Boosting Apprenticeships Commencements are set to encourage employers across Australia to take on 100,000 new apprentices and trainees. This $1.2 billion commitment is a new government wage subsidy designed to encourage employers from all industries to take on apprentices and trainees. So while this hasn’t been created specifically for food processing in Victoria, a large number of employers within the state will still benefit from this.

For the boosting Apprenticeships Commencements, eligible employers and Group Training Organisations have been able to apply for a 50 per cent wage subsidy for the commencing or recommencing apprentice/trainee gross wages paid from 5 October 2020. This subsidy is valid until 30 September 2021 and can pay up to $7,000 per quarter. Final claims for these payments will be due by 31 December 2021.

One of the most appealing aspects of this wage subsidy is the fact that businesses of any size or industry are encouraged to apply for it. Group training organisations across Australia are also eligible for this subsidy. These training organisations must pass on the Boosting Apprenticeship Commencement payments to host employers or retain the payment when an apprentice or trainee is no longer hosted by an employer.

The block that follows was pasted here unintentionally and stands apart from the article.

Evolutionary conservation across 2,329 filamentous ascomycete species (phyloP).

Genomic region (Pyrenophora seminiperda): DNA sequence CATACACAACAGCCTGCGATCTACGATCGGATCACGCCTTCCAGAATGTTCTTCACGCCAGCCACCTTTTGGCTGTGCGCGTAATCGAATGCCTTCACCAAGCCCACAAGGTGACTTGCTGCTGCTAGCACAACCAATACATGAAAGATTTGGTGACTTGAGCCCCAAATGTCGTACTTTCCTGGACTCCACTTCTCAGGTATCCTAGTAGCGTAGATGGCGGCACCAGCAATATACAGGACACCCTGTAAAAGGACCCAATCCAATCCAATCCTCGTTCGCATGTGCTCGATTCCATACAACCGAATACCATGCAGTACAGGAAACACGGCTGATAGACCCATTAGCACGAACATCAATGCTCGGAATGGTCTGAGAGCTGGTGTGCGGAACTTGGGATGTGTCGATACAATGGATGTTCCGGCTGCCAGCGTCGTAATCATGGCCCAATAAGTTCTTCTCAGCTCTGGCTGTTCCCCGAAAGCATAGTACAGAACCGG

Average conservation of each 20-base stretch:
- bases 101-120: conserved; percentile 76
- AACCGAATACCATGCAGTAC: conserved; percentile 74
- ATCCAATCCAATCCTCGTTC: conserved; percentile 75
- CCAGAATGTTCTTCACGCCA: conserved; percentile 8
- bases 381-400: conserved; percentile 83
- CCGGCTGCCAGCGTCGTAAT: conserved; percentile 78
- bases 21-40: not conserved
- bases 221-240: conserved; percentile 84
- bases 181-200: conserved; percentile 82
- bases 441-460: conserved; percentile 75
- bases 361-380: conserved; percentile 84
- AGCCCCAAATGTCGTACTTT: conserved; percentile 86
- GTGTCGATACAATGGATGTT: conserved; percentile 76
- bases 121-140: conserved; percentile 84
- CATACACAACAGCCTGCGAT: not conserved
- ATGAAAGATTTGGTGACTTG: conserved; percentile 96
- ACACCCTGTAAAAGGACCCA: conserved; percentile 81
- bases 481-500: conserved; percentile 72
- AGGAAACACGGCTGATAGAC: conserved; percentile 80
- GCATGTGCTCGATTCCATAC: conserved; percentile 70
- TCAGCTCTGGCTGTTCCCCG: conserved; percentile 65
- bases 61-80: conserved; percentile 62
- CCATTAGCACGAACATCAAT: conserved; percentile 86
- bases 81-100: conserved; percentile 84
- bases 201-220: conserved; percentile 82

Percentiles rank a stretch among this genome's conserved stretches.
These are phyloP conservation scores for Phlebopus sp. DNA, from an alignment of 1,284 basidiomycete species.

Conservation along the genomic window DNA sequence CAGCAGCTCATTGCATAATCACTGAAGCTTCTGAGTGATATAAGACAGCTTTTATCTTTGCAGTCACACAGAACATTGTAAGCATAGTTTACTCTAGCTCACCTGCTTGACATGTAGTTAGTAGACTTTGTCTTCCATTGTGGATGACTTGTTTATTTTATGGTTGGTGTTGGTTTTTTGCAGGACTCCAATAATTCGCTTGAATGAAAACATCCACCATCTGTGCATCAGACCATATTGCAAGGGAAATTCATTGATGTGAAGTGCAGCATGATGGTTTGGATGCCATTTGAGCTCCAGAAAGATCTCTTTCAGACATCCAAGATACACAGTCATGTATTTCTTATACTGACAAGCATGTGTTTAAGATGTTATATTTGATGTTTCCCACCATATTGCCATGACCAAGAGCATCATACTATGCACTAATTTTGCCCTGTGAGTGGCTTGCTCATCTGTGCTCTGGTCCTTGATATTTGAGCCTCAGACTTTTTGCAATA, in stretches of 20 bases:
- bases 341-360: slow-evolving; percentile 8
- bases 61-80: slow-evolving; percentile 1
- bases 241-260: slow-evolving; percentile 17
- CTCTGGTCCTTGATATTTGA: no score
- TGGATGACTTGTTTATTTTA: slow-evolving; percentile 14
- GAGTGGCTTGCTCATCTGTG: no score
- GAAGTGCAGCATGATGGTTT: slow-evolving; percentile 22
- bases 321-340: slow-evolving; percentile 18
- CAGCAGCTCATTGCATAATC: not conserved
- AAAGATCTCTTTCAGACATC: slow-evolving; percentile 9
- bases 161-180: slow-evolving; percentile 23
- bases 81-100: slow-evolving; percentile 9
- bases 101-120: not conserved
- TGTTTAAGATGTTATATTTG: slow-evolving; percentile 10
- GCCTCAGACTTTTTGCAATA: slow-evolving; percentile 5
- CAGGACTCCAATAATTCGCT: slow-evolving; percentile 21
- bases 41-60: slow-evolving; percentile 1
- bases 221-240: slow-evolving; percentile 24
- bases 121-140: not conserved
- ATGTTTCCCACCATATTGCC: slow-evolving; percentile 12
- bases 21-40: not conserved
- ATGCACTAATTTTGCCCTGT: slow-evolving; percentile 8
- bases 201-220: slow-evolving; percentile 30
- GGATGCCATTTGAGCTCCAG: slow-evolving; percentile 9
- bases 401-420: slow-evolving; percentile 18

A modernised supply chain

COVID-19 has caused one of the biggest disruptions to the supply chain for Australian food and agriculture. Early in 2020, panic buying drove this disruption in the supply chain. We also had fewer workers producing less output as social distancing measures were enforced. Disruptions like these forced producers to use creative freight and operational strategies. Where we produce goods and how they are transported continues to change as Australia transitions to a ‘Covid normal’.